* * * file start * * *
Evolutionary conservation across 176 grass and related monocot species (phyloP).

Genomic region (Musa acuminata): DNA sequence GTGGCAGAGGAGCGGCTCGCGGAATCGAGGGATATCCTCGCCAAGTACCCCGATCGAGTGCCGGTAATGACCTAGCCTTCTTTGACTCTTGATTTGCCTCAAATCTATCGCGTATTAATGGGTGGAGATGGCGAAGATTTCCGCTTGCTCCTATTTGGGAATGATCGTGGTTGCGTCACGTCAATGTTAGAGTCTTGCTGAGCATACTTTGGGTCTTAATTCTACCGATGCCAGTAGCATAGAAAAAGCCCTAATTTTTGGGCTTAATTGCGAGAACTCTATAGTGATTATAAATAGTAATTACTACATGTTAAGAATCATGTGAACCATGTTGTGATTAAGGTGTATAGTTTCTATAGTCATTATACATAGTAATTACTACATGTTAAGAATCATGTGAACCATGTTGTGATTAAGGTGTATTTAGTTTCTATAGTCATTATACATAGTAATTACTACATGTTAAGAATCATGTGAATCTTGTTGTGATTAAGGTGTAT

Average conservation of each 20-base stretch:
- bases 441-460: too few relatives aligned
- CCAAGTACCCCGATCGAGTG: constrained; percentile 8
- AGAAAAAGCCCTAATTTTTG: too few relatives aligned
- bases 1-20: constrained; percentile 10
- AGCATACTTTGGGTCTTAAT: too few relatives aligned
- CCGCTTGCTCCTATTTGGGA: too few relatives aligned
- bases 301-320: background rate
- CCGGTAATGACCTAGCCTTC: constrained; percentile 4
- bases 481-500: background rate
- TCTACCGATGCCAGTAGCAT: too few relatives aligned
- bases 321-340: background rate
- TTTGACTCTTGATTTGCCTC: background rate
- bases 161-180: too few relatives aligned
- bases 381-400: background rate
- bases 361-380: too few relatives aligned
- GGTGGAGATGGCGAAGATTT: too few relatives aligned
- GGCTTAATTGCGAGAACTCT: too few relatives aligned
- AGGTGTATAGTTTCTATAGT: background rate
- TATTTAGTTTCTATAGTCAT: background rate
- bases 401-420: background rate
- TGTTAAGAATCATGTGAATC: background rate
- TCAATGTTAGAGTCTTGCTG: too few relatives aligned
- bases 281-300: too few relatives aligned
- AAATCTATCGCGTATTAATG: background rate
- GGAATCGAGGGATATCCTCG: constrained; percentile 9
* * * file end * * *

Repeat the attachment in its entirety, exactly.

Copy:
Evolutionary conservation across 176 grass and related monocot species (phyloP).

Genomic region (Musa acuminata): DNA sequence GTGGCAGAGGAGCGGCTCGCGGAATCGAGGGATATCCTCGCCAAGTACCCCGATCGAGTGCCGGTAATGACCTAGCCTTCTTTGACTCTTGATTTGCCTCAAATCTATCGCGTATTAATGGGTGGAGATGGCGAAGATTTCCGCTTGCTCCTATTTGGGAATGATCGTGGTTGCGTCACGTCAATGTTAGAGTCTTGCTGAGCATACTTTGGGTCTTAATTCTACCGATGCCAGTAGCATAGAAAAAGCCCTAATTTTTGGGCTTAATTGCGAGAACTCTATAGTGATTATAAATAGTAATTACTACATGTTAAGAATCATGTGAACCATGTTGTGATTAAGGTGTATAGTTTCTATAGTCATTATACATAGTAATTACTACATGTTAAGAATCATGTGAACCATGTTGTGATTAAGGTGTATTTAGTTTCTATAGTCATTATACATAGTAATTACTACATGTTAAGAATCATGTGAATCTTGTTGTGATTAAGGTGTAT

Average conservation of each 20-base stretch:
- bases 441-460: too few relatives aligned
- CCAAGTACCCCGATCGAGTG: constrained; percentile 8
- AGAAAAAGCCCTAATTTTTG: too few relatives aligned
- bases 1-20: constrained; percentile 10
- AGCATACTTTGGGTCTTAAT: too few relatives aligned
- CCGCTTGCTCCTATTTGGGA: too few relatives aligned
- bases 301-320: background rate
- CCGGTAATGACCTAGCCTTC: constrained; percentile 4
- bases 481-500: background rate
- TCTACCGATGCCAGTAGCAT: too few relatives aligned
- bases 321-340: background rate
- TTTGACTCTTGATTTGCCTC: background rate
- bases 161-180: too few relatives aligned
- bases 381-400: background rate
- bases 361-380: too few relatives aligned
- GGTGGAGATGGCGAAGATTT: too few relatives aligned
- GGCTTAATTGCGAGAACTCT: too few relatives aligned
- AGGTGTATAGTTTCTATAGT: background rate
- TATTTAGTTTCTATAGTCAT: background rate
- bases 401-420: background rate
- TGTTAAGAATCATGTGAATC: background rate
- TCAATGTTAGAGTCTTGCTG: too few relatives aligned
- bases 281-300: too few relatives aligned
- AAATCTATCGCGTATTAATG: background rate
- GGAATCGAGGGATATCCTCG: constrained; percentile 9